"Company officials would not say Friday whether they would agree to hand over the report to the lawmakers. Halliburton turned down a Houston Chronicle request for the documents Friday.
"A team of 80 company managers and auditors, known as the Tiger Team, concluded that the cost controls at Halliburton subsidiary KBR, formerly known as Kellogg Brown & Root, were antiquated and inadequate, the Wall Street Journal reported Friday.
"The team also characterized the company's procurement system as disorganized and plagued by weak internal controls.
"KBR President Randy Harl, in a prepared statement, said the company's "contracts in Iraq and our performance in a war zone are undergoing an unprecedented level of scrutiny."
""The Tiger Team was formed to ensure that all our operations fulfill the KBR promise to delivery quality results for our clients," Harl said. "That's what we are doing, even with the unprecedented barrage of inquiries, accusations and political innuendos."
"In a letter to Halliburton Chief Executive Dave Lesar, Rep. Henry Waxman, D-Calif., and Rep. John Dingell, D-Mich., asked the company to turn over a copy of the 18-page report by next Friday...." [more]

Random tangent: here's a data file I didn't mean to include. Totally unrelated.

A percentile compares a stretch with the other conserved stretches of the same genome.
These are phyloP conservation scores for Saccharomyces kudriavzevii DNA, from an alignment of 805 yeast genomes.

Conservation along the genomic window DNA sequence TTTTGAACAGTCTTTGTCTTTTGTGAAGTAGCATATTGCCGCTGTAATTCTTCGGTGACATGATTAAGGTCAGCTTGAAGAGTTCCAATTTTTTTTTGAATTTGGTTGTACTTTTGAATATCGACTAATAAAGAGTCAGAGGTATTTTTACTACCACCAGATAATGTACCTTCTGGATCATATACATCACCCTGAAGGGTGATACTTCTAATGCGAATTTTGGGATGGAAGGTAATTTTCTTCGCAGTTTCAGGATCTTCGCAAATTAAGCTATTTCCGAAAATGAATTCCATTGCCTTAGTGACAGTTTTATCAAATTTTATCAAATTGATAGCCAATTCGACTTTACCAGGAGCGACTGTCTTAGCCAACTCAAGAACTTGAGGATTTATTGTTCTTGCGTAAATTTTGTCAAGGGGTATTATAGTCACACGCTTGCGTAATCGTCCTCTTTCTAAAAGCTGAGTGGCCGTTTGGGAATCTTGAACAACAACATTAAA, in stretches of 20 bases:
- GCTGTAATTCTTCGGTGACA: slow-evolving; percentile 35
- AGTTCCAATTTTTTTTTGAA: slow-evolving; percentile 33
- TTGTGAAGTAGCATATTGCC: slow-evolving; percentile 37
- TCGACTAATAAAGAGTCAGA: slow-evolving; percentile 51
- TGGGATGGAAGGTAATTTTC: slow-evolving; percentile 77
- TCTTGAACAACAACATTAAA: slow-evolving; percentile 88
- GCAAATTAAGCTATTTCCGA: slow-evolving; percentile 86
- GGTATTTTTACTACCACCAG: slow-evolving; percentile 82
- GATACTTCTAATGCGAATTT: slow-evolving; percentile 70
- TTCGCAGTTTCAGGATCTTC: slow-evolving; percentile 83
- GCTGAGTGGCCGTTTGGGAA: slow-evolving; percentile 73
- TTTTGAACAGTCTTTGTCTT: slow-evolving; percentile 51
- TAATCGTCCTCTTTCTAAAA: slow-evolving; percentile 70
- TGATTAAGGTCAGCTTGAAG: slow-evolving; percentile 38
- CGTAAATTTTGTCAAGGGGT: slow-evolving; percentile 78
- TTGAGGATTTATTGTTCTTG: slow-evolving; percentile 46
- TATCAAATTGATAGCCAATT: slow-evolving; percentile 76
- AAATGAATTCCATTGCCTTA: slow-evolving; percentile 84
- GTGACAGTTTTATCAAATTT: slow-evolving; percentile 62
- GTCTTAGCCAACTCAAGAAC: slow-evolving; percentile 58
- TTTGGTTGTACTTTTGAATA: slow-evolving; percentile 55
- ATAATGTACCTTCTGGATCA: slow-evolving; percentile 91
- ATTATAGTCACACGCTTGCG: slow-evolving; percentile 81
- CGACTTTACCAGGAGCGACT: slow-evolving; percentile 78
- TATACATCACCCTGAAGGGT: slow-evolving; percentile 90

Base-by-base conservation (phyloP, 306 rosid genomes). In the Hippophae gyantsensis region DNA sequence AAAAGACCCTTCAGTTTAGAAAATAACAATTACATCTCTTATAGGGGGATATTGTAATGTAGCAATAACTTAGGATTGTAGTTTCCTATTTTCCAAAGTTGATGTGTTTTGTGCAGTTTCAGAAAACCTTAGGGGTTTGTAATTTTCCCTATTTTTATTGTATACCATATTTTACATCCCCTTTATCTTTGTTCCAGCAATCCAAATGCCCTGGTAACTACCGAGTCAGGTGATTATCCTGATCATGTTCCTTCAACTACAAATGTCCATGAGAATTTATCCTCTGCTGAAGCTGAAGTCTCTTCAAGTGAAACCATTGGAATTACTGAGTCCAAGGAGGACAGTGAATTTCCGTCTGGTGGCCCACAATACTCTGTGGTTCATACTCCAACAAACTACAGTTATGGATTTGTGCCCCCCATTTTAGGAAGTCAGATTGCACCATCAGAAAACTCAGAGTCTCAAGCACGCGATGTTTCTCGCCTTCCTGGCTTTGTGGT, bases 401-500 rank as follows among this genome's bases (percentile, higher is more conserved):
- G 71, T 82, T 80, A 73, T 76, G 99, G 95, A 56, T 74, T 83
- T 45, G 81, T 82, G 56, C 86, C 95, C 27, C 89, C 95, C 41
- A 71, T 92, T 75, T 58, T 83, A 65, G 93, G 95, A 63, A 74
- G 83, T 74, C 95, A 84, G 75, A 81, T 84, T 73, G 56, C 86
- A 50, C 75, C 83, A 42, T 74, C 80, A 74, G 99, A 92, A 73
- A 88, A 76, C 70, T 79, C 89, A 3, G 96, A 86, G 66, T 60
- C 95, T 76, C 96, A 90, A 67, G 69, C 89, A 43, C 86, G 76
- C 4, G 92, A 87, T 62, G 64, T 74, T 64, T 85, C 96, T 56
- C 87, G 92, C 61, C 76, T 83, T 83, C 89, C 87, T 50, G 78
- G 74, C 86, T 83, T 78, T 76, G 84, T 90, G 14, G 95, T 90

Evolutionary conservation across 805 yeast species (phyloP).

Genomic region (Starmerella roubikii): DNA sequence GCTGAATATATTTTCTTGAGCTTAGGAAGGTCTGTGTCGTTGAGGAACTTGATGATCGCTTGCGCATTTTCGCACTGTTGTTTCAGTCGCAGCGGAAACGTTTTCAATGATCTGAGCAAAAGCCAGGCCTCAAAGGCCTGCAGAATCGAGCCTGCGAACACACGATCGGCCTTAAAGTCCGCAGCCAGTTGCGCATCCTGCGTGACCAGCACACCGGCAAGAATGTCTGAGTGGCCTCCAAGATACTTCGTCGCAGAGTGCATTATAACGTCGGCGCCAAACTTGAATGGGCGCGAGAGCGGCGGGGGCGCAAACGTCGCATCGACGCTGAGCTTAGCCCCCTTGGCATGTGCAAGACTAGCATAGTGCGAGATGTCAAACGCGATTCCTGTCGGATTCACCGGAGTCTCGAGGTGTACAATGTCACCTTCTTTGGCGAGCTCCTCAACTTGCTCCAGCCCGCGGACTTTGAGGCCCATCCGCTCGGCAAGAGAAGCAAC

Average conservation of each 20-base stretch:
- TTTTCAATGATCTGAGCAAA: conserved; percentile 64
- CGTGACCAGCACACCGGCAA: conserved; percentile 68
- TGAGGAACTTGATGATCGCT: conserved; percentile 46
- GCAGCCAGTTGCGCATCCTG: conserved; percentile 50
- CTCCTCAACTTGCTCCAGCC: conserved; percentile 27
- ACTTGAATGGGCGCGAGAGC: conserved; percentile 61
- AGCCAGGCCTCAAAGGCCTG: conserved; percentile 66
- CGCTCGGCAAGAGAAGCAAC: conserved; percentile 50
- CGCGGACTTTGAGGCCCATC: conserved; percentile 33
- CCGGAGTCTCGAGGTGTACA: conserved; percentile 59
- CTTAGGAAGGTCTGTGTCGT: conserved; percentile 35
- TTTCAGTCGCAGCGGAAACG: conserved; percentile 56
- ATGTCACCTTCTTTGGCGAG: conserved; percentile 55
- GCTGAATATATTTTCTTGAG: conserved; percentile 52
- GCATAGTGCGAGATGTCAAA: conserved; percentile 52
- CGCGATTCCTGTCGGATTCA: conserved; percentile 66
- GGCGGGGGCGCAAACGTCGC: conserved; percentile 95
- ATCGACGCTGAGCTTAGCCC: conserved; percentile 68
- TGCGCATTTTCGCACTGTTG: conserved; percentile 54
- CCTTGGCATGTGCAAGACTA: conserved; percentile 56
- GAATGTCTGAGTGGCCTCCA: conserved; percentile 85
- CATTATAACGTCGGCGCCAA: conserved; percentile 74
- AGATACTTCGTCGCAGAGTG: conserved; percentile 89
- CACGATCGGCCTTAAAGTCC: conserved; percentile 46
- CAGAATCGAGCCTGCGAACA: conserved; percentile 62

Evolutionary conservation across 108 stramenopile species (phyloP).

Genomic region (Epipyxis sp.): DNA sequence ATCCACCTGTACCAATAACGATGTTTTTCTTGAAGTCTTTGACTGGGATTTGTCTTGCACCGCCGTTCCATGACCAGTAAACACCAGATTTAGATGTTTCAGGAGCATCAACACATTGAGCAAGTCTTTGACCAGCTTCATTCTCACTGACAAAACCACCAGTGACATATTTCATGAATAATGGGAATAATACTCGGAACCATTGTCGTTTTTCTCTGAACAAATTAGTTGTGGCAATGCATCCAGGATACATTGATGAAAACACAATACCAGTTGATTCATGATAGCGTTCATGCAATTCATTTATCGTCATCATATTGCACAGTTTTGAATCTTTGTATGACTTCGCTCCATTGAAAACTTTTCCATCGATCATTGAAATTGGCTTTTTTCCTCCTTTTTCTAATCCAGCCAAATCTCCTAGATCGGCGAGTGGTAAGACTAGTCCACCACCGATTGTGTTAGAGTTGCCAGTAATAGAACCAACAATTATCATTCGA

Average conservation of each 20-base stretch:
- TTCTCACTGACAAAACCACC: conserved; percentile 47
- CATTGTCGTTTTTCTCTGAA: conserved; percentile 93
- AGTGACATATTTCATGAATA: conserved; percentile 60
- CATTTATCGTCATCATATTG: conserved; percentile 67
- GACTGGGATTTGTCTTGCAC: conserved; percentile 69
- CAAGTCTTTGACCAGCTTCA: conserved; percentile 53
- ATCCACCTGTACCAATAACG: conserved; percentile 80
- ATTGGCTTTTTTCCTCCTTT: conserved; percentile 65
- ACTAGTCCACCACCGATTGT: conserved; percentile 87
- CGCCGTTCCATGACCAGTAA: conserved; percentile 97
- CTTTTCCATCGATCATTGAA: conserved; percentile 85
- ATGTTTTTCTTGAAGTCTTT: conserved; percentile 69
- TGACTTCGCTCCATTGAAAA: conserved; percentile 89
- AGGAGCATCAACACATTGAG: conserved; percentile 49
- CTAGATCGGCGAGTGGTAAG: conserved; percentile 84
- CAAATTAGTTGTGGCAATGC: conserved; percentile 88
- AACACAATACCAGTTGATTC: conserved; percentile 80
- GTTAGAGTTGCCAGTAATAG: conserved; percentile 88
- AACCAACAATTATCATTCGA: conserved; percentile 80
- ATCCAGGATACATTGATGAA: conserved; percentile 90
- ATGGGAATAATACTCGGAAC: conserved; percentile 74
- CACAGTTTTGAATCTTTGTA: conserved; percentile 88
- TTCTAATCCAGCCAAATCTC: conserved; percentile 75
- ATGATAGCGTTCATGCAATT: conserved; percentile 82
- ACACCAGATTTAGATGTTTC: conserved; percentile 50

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Read Reps. Waxman and Dingell's latest letter here.
"A Halliburton Co. (HAL) unit, under fire for possible overcharges relating to work in Iraq, said a team of company managers and auditors found deficiencies in its cost-control system, Friday's Wall Street Journal reported.
"The unit, Kellogg Brown & Root, which has a contract for billions of dollars of Iraq-related work for the U.S. government, acknowledged that its cost controls are "antiquated" and inadequate, according to an internal report on its auditing procedures.
"The team's findings, contained in the 18-page internal document reviewed by The Wall Street Journal, call the company's procurement "disorganized" and marked by "weak internal controls."
"The memo amounts to a frank admission that Kellogg Brown & Root's critics are voicing valid concerns about the possibility of overcharges under the company's massive contract to supply U.S. troops. It also challenges KBR President and Chief Executive Randy Harl's claim, made last month, that the company had a "rigorous system of internal controls" for government contracts. The memo acknowledges that KBR's "paper-based, labor-intensive and bureaucratic" procurement system isn't suitable for a fast-response situation like Iraq.
"The memo's wording echoes concerns raised by the Pentagon's top accountant, Dov Zakheim, who recently said the Halliburton subsidiary has "got a rather antiquated accounting system."..." [more]
"We’re paying foreigners to die in Iraq, so we don’t have to.